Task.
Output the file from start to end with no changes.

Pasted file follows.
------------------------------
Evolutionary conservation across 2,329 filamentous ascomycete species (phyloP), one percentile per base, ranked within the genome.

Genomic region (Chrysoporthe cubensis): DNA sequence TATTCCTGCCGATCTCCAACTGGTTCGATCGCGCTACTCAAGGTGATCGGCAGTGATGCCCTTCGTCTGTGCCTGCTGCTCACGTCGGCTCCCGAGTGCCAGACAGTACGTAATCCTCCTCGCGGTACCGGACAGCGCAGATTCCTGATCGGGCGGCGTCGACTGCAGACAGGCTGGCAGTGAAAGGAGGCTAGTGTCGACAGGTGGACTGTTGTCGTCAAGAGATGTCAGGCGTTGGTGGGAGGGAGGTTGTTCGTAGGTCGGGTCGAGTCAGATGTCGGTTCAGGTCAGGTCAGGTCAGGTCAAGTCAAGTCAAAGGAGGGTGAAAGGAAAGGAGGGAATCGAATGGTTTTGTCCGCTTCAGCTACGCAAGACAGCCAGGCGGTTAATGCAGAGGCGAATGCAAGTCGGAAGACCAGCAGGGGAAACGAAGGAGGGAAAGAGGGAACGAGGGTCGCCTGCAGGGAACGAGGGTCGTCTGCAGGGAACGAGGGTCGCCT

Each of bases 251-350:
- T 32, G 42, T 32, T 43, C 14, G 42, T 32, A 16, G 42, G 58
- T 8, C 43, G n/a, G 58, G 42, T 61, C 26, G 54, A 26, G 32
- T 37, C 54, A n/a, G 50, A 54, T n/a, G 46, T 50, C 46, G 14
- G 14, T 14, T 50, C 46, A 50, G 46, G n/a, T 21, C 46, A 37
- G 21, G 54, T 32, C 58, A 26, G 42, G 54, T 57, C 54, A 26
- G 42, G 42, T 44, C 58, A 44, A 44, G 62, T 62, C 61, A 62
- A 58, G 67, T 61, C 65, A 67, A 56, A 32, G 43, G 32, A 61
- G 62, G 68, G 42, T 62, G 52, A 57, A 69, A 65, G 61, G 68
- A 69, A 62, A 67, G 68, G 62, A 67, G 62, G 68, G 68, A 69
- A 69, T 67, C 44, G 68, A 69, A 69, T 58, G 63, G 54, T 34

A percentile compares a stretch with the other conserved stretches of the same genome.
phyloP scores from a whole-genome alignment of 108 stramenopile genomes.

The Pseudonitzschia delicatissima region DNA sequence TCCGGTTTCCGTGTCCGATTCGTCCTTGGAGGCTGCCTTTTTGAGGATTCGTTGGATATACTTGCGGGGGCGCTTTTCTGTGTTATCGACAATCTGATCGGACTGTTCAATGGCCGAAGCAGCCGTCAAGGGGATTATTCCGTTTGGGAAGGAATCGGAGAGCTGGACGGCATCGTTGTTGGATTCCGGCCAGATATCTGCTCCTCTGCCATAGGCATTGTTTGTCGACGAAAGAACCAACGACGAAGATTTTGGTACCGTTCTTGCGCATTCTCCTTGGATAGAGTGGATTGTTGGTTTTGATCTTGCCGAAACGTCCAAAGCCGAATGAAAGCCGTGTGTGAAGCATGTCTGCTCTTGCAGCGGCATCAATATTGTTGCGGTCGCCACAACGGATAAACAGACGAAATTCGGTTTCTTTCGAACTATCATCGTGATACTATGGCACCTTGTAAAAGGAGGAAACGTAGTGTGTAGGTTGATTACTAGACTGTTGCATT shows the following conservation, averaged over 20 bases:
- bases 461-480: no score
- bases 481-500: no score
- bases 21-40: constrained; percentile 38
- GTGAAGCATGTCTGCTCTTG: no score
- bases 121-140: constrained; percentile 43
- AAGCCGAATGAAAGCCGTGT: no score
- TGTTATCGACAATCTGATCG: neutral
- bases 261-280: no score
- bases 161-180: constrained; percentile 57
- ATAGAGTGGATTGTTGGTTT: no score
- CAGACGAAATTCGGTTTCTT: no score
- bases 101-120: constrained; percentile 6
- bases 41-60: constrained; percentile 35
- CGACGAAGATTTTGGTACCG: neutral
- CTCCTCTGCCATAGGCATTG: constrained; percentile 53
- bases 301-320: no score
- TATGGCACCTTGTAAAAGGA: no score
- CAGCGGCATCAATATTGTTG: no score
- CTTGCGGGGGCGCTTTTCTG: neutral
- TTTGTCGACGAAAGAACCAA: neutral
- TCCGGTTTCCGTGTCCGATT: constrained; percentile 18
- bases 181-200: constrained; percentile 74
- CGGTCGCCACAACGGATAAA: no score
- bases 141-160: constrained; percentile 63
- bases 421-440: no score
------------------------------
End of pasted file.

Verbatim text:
Evolutionary conservation across 2,329 filamentous ascomycete species (phyloP), one percentile per base, ranked within the genome.

Genomic region (Chrysoporthe cubensis): DNA sequence TATTCCTGCCGATCTCCAACTGGTTCGATCGCGCTACTCAAGGTGATCGGCAGTGATGCCCTTCGTCTGTGCCTGCTGCTCACGTCGGCTCCCGAGTGCCAGACAGTACGTAATCCTCCTCGCGGTACCGGACAGCGCAGATTCCTGATCGGGCGGCGTCGACTGCAGACAGGCTGGCAGTGAAAGGAGGCTAGTGTCGACAGGTGGACTGTTGTCGTCAAGAGATGTCAGGCGTTGGTGGGAGGGAGGTTGTTCGTAGGTCGGGTCGAGTCAGATGTCGGTTCAGGTCAGGTCAGGTCAGGTCAAGTCAAGTCAAAGGAGGGTGAAAGGAAAGGAGGGAATCGAATGGTTTTGTCCGCTTCAGCTACGCAAGACAGCCAGGCGGTTAATGCAGAGGCGAATGCAAGTCGGAAGACCAGCAGGGGAAACGAAGGAGGGAAAGAGGGAACGAGGGTCGCCTGCAGGGAACGAGGGTCGTCTGCAGGGAACGAGGGTCGCCT

Each of bases 251-350:
- T 32, G 42, T 32, T 43, C 14, G 42, T 32, A 16, G 42, G 58
- T 8, C 43, G n/a, G 58, G 42, T 61, C 26, G 54, A 26, G 32
- T 37, C 54, A n/a, G 50, A 54, T n/a, G 46, T 50, C 46, G 14
- G 14, T 14, T 50, C 46, A 50, G 46, G n/a, T 21, C 46, A 37
- G 21, G 54, T 32, C 58, A 26, G 42, G 54, T 57, C 54, A 26
- G 42, G 42, T 44, C 58, A 44, A 44, G 62, T 62, C 61, A 62
- A 58, G 67, T 61, C 65, A 67, A 56, A 32, G 43, G 32, A 61
- G 62, G 68, G 42, T 62, G 52, A 57, A 69, A 65, G 61, G 68
- A 69, A 62, A 67, G 68, G 62, A 67, G 62, G 68, G 68, A 69
- A 69, T 67, C 44, G 68, A 69, A 69, T 58, G 63, G 54, T 34

A percentile compares a stretch with the other conserved stretches of the same genome.
phyloP scores from a whole-genome alignment of 108 stramenopile genomes.

The Pseudonitzschia delicatissima region DNA sequence TCCGGTTTCCGTGTCCGATTCGTCCTTGGAGGCTGCCTTTTTGAGGATTCGTTGGATATACTTGCGGGGGCGCTTTTCTGTGTTATCGACAATCTGATCGGACTGTTCAATGGCCGAAGCAGCCGTCAAGGGGATTATTCCGTTTGGGAAGGAATCGGAGAGCTGGACGGCATCGTTGTTGGATTCCGGCCAGATATCTGCTCCTCTGCCATAGGCATTGTTTGTCGACGAAAGAACCAACGACGAAGATTTTGGTACCGTTCTTGCGCATTCTCCTTGGATAGAGTGGATTGTTGGTTTTGATCTTGCCGAAACGTCCAAAGCCGAATGAAAGCCGTGTGTGAAGCATGTCTGCTCTTGCAGCGGCATCAATATTGTTGCGGTCGCCACAACGGATAAACAGACGAAATTCGGTTTCTTTCGAACTATCATCGTGATACTATGGCACCTTGTAAAAGGAGGAAACGTAGTGTGTAGGTTGATTACTAGACTGTTGCATT shows the following conservation, averaged over 20 bases:
- bases 461-480: no score
- bases 481-500: no score
- bases 21-40: constrained; percentile 38
- GTGAAGCATGTCTGCTCTTG: no score
- bases 121-140: constrained; percentile 43
- AAGCCGAATGAAAGCCGTGT: no score
- TGTTATCGACAATCTGATCG: neutral
- bases 261-280: no score
- bases 161-180: constrained; percentile 57
- ATAGAGTGGATTGTTGGTTT: no score
- CAGACGAAATTCGGTTTCTT: no score
- bases 101-120: constrained; percentile 6
- bases 41-60: constrained; percentile 35
- CGACGAAGATTTTGGTACCG: neutral
- CTCCTCTGCCATAGGCATTG: constrained; percentile 53
- bases 301-320: no score
- TATGGCACCTTGTAAAAGGA: no score
- CAGCGGCATCAATATTGTTG: no score
- CTTGCGGGGGCGCTTTTCTG: neutral
- TTTGTCGACGAAAGAACCAA: neutral
- TCCGGTTTCCGTGTCCGATT: constrained; percentile 18
- bases 181-200: constrained; percentile 74
- CGGTCGCCACAACGGATAAA: no score
- bases 141-160: constrained; percentile 63
- bases 421-440: no score